[2:28] In the center, at the bottom we see what he referred to as a chocolate grinder. Above that, a series of sieves and giant scissors, and to the right, a little bit difficult to see, and seen obliquely, are optical devices.
Dr. Harris: [2:43] What are we to make of the female realm and the male realm, the bachelors at the bottom, and the bride at the top? Clearly, the realm of male and female, but also, a sense of sexual desire, the bride is stripped bare by her bachelors. We have a sense of male suitors, of male desire, and of the availability of a female form that stimulates that desire.
Dr. Zucker: [3:11] Or lack of availability. One of the ways that “The Large Glass” is read is that it’s desire that powers the machinery but activates everything that’s being rendered here, both in the realm of the female and the realm of the male, but none of it consummated.
Dr. Harris: [3:24] It feels to me like he’s making fun of the way that, especially in the 19th and 20th century, human beings try to make things rational, try to explain things, even things as absurd as human desire.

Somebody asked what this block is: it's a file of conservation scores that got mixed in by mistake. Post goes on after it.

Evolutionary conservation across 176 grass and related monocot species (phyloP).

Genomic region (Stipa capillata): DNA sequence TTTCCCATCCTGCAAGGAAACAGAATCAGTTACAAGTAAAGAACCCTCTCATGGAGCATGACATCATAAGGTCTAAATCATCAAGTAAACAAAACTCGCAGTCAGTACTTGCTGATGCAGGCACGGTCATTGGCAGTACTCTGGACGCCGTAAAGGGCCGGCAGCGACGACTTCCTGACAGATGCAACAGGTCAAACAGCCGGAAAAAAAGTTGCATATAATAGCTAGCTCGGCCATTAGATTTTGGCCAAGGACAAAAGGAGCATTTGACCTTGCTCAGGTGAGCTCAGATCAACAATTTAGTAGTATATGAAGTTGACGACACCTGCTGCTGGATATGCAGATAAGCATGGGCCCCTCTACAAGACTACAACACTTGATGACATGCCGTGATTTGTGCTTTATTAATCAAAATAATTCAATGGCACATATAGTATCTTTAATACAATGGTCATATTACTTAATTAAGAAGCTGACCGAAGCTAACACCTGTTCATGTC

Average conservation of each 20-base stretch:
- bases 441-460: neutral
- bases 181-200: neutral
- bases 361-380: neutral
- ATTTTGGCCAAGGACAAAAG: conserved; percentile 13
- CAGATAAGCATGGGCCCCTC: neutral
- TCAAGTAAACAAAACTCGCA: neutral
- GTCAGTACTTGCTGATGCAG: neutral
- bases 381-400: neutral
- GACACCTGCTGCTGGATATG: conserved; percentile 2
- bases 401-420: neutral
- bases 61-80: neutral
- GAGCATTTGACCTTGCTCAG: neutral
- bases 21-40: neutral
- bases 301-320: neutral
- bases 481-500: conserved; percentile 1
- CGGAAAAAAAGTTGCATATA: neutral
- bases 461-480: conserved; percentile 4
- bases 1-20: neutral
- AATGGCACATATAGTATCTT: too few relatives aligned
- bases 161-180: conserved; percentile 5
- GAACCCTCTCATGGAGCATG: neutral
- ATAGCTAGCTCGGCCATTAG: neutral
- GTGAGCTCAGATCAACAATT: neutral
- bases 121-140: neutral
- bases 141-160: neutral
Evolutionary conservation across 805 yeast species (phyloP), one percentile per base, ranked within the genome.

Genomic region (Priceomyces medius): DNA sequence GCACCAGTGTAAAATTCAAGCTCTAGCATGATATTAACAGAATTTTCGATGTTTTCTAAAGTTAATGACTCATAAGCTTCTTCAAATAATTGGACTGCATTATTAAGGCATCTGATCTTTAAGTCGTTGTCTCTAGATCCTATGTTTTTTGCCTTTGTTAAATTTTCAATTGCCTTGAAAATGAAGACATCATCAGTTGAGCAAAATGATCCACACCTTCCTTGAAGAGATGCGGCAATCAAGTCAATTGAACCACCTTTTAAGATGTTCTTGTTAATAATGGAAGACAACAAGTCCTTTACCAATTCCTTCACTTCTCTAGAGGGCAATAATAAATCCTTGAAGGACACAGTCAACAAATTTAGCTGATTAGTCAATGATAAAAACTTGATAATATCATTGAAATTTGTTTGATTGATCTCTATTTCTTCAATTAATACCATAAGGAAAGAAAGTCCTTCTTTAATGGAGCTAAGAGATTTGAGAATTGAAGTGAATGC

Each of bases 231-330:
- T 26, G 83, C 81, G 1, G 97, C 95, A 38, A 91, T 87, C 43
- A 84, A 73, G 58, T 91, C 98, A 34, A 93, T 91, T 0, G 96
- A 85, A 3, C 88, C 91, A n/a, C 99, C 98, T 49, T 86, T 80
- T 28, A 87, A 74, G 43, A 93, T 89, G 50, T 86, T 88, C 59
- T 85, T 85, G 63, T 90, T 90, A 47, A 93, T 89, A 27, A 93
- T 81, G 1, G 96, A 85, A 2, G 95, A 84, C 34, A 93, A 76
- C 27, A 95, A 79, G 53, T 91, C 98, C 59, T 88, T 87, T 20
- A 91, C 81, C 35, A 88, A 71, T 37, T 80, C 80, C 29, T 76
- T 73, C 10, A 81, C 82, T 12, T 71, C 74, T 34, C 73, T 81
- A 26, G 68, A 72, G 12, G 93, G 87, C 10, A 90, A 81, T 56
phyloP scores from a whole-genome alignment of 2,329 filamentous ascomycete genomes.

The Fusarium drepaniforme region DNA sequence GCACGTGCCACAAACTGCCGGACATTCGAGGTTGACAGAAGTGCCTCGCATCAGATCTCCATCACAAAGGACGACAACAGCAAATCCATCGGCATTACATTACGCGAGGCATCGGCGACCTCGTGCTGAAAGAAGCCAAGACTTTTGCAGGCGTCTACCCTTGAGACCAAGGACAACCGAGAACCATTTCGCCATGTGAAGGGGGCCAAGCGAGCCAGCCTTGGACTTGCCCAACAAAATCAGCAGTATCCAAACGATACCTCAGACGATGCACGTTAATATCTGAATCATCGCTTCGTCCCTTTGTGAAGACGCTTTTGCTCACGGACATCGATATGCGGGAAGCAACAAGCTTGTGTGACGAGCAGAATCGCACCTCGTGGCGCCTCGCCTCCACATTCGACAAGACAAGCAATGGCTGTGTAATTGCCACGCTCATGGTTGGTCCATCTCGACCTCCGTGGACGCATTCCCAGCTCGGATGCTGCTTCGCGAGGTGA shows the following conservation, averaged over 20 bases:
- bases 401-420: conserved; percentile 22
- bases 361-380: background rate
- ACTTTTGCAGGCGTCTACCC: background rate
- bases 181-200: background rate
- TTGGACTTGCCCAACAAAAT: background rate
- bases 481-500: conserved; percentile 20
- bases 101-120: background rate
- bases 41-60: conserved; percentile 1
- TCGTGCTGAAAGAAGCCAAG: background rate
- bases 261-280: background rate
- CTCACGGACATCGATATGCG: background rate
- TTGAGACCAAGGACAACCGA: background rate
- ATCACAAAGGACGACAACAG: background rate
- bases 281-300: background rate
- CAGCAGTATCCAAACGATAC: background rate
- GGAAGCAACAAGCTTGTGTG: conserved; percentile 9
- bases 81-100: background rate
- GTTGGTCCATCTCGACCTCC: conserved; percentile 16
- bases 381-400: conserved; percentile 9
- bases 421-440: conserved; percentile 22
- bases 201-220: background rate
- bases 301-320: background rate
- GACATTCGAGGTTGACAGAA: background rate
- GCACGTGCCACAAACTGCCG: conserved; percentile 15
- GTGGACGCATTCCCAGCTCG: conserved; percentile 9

Dr. Zucker: [3:38] And the way in which the rational could be dangerous. Think about when this was made. This was made in 1915. This was during the First World War, one of the most violent conflicts in human history.
[3:48] What was so startling about that war is that it took place with modern machinery: the machine gun, early tanks, mustard gas. There was a level of violence that was thanks to our industrial, rational world, and here we see the reintroduction of the irrational.
Dr. Harris: [4:05] You could argue, too — and of course, this is an important part of the Dadaist movement in the early 20th century — that art, in many ways: the sale of art, the marketability of art, the schools of art, all of these institutions were part of a system that led to the violence of the war, and so how could art be outside of that?
Dr. Zucker: [4:27] Well, Duchamp is rejecting oil on canvas. He’s rejecting bronze sculpture, marble sculpture, and he’s trying to find a way to deconstruct the meanings that have always driven the desire of the art market.
[4:39] Not only were the materials not traditional, but the method of making wasn’t traditional either. There was chance that was introduced. There was absurdity in the construction of the object itself.
[4:50] A good example of that can be seen in the holes that are drilled in the upper right corner. The idea behind this reminds us that there is interaction between the two realms. The males shoot upward trying to hit those squares that we see in the thought bubble, in the imagination of the female.